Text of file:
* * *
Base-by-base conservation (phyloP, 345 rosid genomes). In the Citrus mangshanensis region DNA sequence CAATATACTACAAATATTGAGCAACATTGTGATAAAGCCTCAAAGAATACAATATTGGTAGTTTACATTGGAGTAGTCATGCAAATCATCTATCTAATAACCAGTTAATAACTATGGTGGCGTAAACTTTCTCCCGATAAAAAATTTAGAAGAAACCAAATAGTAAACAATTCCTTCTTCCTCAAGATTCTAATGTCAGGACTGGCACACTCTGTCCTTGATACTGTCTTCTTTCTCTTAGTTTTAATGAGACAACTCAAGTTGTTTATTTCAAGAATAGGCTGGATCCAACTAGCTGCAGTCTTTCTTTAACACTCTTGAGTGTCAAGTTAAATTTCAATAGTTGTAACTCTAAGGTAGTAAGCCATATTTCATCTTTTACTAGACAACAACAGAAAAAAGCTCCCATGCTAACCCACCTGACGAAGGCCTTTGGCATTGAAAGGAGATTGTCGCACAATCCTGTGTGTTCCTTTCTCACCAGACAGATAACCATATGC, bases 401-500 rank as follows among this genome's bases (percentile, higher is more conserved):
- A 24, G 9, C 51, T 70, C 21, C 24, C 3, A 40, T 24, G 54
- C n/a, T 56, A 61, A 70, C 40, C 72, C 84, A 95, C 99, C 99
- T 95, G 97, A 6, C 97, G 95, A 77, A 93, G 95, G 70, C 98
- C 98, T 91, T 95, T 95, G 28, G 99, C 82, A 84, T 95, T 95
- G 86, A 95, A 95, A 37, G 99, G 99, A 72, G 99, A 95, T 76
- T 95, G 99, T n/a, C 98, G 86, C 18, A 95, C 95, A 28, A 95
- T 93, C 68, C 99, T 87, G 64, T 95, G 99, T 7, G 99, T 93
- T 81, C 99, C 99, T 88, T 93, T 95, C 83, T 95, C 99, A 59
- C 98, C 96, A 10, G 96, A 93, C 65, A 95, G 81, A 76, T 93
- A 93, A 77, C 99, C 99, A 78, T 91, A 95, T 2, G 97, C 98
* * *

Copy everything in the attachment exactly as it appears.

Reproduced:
Base-by-base conservation (phyloP, 345 rosid genomes). In the Citrus mangshanensis region DNA sequence CAATATACTACAAATATTGAGCAACATTGTGATAAAGCCTCAAAGAATACAATATTGGTAGTTTACATTGGAGTAGTCATGCAAATCATCTATCTAATAACCAGTTAATAACTATGGTGGCGTAAACTTTCTCCCGATAAAAAATTTAGAAGAAACCAAATAGTAAACAATTCCTTCTTCCTCAAGATTCTAATGTCAGGACTGGCACACTCTGTCCTTGATACTGTCTTCTTTCTCTTAGTTTTAATGAGACAACTCAAGTTGTTTATTTCAAGAATAGGCTGGATCCAACTAGCTGCAGTCTTTCTTTAACACTCTTGAGTGTCAAGTTAAATTTCAATAGTTGTAACTCTAAGGTAGTAAGCCATATTTCATCTTTTACTAGACAACAACAGAAAAAAGCTCCCATGCTAACCCACCTGACGAAGGCCTTTGGCATTGAAAGGAGATTGTCGCACAATCCTGTGTGTTCCTTTCTCACCAGACAGATAACCATATGC, bases 401-500 rank as follows among this genome's bases (percentile, higher is more conserved):
- A 24, G 9, C 51, T 70, C 21, C 24, C 3, A 40, T 24, G 54
- C n/a, T 56, A 61, A 70, C 40, C 72, C 84, A 95, C 99, C 99
- T 95, G 97, A 6, C 97, G 95, A 77, A 93, G 95, G 70, C 98
- C 98, T 91, T 95, T 95, G 28, G 99, C 82, A 84, T 95, T 95
- G 86, A 95, A 95, A 37, G 99, G 99, A 72, G 99, A 95, T 76
- T 95, G 99, T n/a, C 98, G 86, C 18, A 95, C 95, A 28, A 95
- T 93, C 68, C 99, T 87, G 64, T 95, G 99, T 7, G 99, T 93
- T 81, C 99, C 99, T 88, T 93, T 95, C 83, T 95, C 99, A 59
- C 98, C 96, A 10, G 96, A 93, C 65, A 95, G 81, A 76, T 93
- A 93, A 77, C 99, C 99, A 78, T 91, A 95, T 2, G 97, C 98